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Mumbhai, Bombay Boys (1998).

In Company’s Sab Ganda Hai Par Dhanda Hai Ye, Varma strips the fun out of the this-is-how-we-gangsters-are song and admits that it is just dirty business (“Vote mein note, dhoti pe hai khot”, “Matlab ke yaar, aage se pyaar, peeche se waar”). Sanjay Gupta adds a touch of romanticism in Rama Re from his Reservoir Dogs-meets-Heat saga Kaante (2002). Here, the gang comprises a ragtag bunch of Indian expatriates in Los Angeles who are desperate for money and join hands to rob a bank. They are fearful of their life choices, and even regret it, but they march ahead without a choice – “Soch na hai kya? Jo hona hai hoga. Chal pare hai fikr yaaron dhuey mein udake, jaane kya hoga rama re.”

The nihilism of the gangster life is explored without inhibition and coyness in Anurag Kashyap’s Gangs of Wasseypur (2012). The hopelessness reflects in most of its songs’ lyrics: Keh Ke Lunga, Chhi Chha Ledar and Aabroo in particular. While these songs don’t describe the cosmetic details of a gangster’s life (that purpose is somewhat served by the Bihar anthem Jiya Tu), they speak of the violence and twisted eye-for-an-eye code prevalent in their lives.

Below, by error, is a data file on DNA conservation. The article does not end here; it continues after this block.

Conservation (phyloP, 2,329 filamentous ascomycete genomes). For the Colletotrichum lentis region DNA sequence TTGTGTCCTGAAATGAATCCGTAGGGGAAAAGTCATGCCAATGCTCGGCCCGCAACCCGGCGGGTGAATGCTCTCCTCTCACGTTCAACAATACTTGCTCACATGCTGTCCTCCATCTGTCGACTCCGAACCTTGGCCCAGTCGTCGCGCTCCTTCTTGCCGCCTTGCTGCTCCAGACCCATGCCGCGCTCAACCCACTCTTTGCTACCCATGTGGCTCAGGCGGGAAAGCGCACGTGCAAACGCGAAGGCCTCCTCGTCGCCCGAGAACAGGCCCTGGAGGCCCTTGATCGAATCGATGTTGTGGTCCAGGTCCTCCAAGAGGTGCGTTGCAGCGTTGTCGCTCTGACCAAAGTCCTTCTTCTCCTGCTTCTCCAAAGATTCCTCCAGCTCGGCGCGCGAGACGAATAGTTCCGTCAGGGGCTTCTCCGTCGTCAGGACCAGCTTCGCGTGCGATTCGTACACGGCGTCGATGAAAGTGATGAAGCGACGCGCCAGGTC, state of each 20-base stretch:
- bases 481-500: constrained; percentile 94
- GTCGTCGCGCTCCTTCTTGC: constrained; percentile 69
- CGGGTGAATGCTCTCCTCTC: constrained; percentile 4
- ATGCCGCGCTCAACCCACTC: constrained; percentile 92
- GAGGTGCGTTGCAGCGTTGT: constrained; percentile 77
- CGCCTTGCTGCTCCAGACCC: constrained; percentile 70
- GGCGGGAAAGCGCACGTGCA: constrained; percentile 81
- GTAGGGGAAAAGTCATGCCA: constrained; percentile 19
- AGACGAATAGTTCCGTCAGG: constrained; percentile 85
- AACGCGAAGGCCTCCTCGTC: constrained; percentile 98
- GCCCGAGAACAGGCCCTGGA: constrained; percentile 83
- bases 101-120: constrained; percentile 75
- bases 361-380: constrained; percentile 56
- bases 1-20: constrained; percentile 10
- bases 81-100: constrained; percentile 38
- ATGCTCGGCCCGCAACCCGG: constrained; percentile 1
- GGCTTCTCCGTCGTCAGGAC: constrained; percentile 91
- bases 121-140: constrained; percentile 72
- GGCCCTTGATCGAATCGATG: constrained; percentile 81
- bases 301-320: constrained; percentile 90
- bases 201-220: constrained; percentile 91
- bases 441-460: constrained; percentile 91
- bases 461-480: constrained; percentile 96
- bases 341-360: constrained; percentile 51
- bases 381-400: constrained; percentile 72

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Jiya Tu, Gangs of Wasseypur Part - 1 (2012).

Another fixation, particular of the Mumbai gangster film, is the Ganpati song. Ganesh Chaturthi is Mumbai’s biggest religious and cultural festival, and gangsters singing praises of Ganesha or being filmed amid celebrations are recurring elements. This song situation has the dual function of portraying the gangster’s close ties to his community and giving a bird’s eye view of Mumbai’s ethnography.

Ganpati Apne Gaon Chale from Agneepath (1990) is one such song, as is Deva Shree Ganesha from its 2012 remake of the same name. Sindur Lal Chadayo from Vaastav: The Reality is a particularly popular one. The 2006 remake of Don by Farhan Akhtar has one too.